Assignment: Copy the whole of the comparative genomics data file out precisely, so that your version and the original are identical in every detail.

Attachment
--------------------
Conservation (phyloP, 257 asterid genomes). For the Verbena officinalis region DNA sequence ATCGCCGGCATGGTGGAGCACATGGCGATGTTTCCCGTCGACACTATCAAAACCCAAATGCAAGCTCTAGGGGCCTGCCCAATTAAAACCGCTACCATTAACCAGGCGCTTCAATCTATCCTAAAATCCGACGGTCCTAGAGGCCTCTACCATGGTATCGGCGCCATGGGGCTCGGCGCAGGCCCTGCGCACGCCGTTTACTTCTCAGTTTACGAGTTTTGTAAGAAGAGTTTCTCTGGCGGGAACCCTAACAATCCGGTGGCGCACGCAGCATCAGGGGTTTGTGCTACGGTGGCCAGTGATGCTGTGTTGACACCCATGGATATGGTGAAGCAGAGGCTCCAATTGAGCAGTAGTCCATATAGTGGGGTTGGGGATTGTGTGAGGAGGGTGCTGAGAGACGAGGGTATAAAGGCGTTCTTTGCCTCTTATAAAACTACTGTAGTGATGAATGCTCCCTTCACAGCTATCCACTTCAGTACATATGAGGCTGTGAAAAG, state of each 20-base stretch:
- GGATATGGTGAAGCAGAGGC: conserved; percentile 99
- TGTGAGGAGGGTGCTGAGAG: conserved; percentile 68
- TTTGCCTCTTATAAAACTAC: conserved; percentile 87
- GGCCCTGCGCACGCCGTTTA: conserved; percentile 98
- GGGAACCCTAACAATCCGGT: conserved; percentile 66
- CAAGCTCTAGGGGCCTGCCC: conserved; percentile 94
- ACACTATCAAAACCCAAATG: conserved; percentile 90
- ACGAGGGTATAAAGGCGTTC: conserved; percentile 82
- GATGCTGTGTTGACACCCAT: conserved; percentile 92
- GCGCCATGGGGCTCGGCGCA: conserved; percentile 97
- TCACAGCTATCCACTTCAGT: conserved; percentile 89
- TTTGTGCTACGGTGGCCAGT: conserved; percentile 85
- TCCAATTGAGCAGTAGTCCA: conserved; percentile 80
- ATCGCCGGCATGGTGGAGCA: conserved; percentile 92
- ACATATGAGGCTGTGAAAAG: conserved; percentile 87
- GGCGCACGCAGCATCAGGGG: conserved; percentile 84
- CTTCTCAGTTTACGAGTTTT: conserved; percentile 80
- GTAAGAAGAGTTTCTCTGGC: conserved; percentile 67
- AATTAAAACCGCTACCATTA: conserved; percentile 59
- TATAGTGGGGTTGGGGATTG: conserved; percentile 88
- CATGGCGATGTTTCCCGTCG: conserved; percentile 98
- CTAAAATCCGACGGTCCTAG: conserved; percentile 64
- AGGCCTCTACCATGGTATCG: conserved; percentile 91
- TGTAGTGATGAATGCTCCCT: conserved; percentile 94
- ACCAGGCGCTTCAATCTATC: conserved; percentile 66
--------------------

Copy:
Conservation (phyloP, 257 asterid genomes). For the Verbena officinalis region DNA sequence ATCGCCGGCATGGTGGAGCACATGGCGATGTTTCCCGTCGACACTATCAAAACCCAAATGCAAGCTCTAGGGGCCTGCCCAATTAAAACCGCTACCATTAACCAGGCGCTTCAATCTATCCTAAAATCCGACGGTCCTAGAGGCCTCTACCATGGTATCGGCGCCATGGGGCTCGGCGCAGGCCCTGCGCACGCCGTTTACTTCTCAGTTTACGAGTTTTGTAAGAAGAGTTTCTCTGGCGGGAACCCTAACAATCCGGTGGCGCACGCAGCATCAGGGGTTTGTGCTACGGTGGCCAGTGATGCTGTGTTGACACCCATGGATATGGTGAAGCAGAGGCTCCAATTGAGCAGTAGTCCATATAGTGGGGTTGGGGATTGTGTGAGGAGGGTGCTGAGAGACGAGGGTATAAAGGCGTTCTTTGCCTCTTATAAAACTACTGTAGTGATGAATGCTCCCTTCACAGCTATCCACTTCAGTACATATGAGGCTGTGAAAAG, state of each 20-base stretch:
- GGATATGGTGAAGCAGAGGC: conserved; percentile 99
- TGTGAGGAGGGTGCTGAGAG: conserved; percentile 68
- TTTGCCTCTTATAAAACTAC: conserved; percentile 87
- GGCCCTGCGCACGCCGTTTA: conserved; percentile 98
- GGGAACCCTAACAATCCGGT: conserved; percentile 66
- CAAGCTCTAGGGGCCTGCCC: conserved; percentile 94
- ACACTATCAAAACCCAAATG: conserved; percentile 90
- ACGAGGGTATAAAGGCGTTC: conserved; percentile 82
- GATGCTGTGTTGACACCCAT: conserved; percentile 92
- GCGCCATGGGGCTCGGCGCA: conserved; percentile 97
- TCACAGCTATCCACTTCAGT: conserved; percentile 89
- TTTGTGCTACGGTGGCCAGT: conserved; percentile 85
- TCCAATTGAGCAGTAGTCCA: conserved; percentile 80
- ATCGCCGGCATGGTGGAGCA: conserved; percentile 92
- ACATATGAGGCTGTGAAAAG: conserved; percentile 87
- GGCGCACGCAGCATCAGGGG: conserved; percentile 84
- CTTCTCAGTTTACGAGTTTT: conserved; percentile 80
- GTAAGAAGAGTTTCTCTGGC: conserved; percentile 67
- AATTAAAACCGCTACCATTA: conserved; percentile 59
- TATAGTGGGGTTGGGGATTG: conserved; percentile 88
- CATGGCGATGTTTCCCGTCG: conserved; percentile 98
- CTAAAATCCGACGGTCCTAG: conserved; percentile 64
- AGGCCTCTACCATGGTATCG: conserved; percentile 91
- TGTAGTGATGAATGCTCCCT: conserved; percentile 94
- ACCAGGCGCTTCAATCTATC: conserved; percentile 66